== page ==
But time, relentless and unstoppable, very soon regained the ground it had lost to that momentary burst of aggrieved melancholy. As she boarded the train Sneha was already thinking about her work at school and the things she needed to buy for the evening meal, and it was only a little later that she realized that the burkha-clad lady sitting opposite her in the compartment was Salma. All her loss and sense of defeat, at not having received justice despite the verdict, came rushing back and she felt a strong desire to strike back and gain some semblance of victory.

“I didn’t see you in the courtroom but I am sure you must have heard the verdict. He is going to die; to be hanged until death,” she tried to mimic the judge, and then the spite returned as she thought of Asghar. “He deserves to hang, bloody murderer.”

“Please don’t talk like that in front of his son,” Salma pleaded, totally unmindful of the sentence and Sneha’s spitefulness, as if they were natural. “He doesn’t know anything.”

Sneha persisted, not wanting to let go without extracting her revenge. “And how long will you keep him ignorant? His father’s photo is there on every TV channel and tomorrow it will be on the front page of every newspaper. Your son would have to be blind not to know about his father.”

“He is blind. He has never seen his father.”

A fast train whizzed past in the opposite direction on the adjacent track making a loud noise, and Sneha was happy for the distraction. With a single stroke of tragedy, nature had robbed her of her right to avenge.

“I am sorry,” she whispered, realizing the shallowness of her diatribe.

“Sorry for what?” Tears welled up in Salma’s already swollen eyes. “You have suffered earlier and now it is my turn. It is His way of delivering justice.”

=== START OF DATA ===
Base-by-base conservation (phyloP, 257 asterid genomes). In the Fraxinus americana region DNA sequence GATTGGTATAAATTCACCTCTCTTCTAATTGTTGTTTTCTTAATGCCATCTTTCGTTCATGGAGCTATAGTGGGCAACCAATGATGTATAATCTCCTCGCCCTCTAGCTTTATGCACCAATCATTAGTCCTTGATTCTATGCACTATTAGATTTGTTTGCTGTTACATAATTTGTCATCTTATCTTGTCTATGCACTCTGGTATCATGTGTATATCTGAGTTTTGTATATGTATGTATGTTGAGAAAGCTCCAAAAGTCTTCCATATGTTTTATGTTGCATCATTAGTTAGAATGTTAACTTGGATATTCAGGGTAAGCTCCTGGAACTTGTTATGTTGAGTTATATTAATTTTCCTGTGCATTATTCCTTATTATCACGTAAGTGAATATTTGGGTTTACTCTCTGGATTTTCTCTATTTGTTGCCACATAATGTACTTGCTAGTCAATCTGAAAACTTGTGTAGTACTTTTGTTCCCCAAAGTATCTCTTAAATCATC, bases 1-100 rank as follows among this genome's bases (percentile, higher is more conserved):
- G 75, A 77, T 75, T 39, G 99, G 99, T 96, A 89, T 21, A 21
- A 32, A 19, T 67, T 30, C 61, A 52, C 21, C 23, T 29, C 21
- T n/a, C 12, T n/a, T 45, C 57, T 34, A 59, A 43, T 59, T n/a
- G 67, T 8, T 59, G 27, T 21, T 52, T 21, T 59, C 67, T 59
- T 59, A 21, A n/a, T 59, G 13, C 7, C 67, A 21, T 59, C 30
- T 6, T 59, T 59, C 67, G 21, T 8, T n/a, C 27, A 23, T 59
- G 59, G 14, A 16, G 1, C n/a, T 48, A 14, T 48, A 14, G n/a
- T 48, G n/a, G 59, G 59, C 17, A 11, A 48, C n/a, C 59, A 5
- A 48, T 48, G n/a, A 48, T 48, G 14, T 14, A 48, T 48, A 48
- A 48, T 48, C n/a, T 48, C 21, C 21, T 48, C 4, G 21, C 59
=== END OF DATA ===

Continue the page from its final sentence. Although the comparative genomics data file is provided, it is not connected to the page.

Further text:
Sneha wondered whether He delivered His justice in this manner; an eye for an eye, a death for a death, a widow for a widow; someone must have surely been blinded in the blast, she mused, looking at the child. The boy was staring blankly at her and she realized how in her bitterness she had failed to notice his condition, she who was a teacher at a school for the blind.

“Does he go to school?” she asked.

“School? Who would admit a blind child?”

“There are separate schools for the blind, even colleges. I teach at one.”

The future always rules the present and a faint hope lit up in Salma’s eyes.

“Will you teach him?” she asked, unmindful of her position, unmindful of the fact that the student’s father was the killer of the teacher’s husband.

Sneha needed no reiteration of the past. Their plight united them despite their religion, despite their peculiar positions, and their truce was unsaid and complete like it can only be between two women.

“I will get him admitted to my school. Come.”

The train was slowing down as it approached the station and Sneha and Salma stood up as if they had boarded with the sole purpose of getting the boy admitted to a school for the blind.

As the train stopped they alighted holding the blind child between them; two women left to live in a world where men delivered all the justice.


RIAZ MULLA was born in Mumbai in 1969. He is a trained electrical engineer, and has worked in the power and IT industries. He is currently in the education field, leading the Mumbai training division at Tech Mahindra, one of India’s leading IT firms. He is married with a son and a daughter. “Justice” is his first published fiction.

Posted: May 23, 2013

Category: Short Story Month | Tags: , , , , , , ,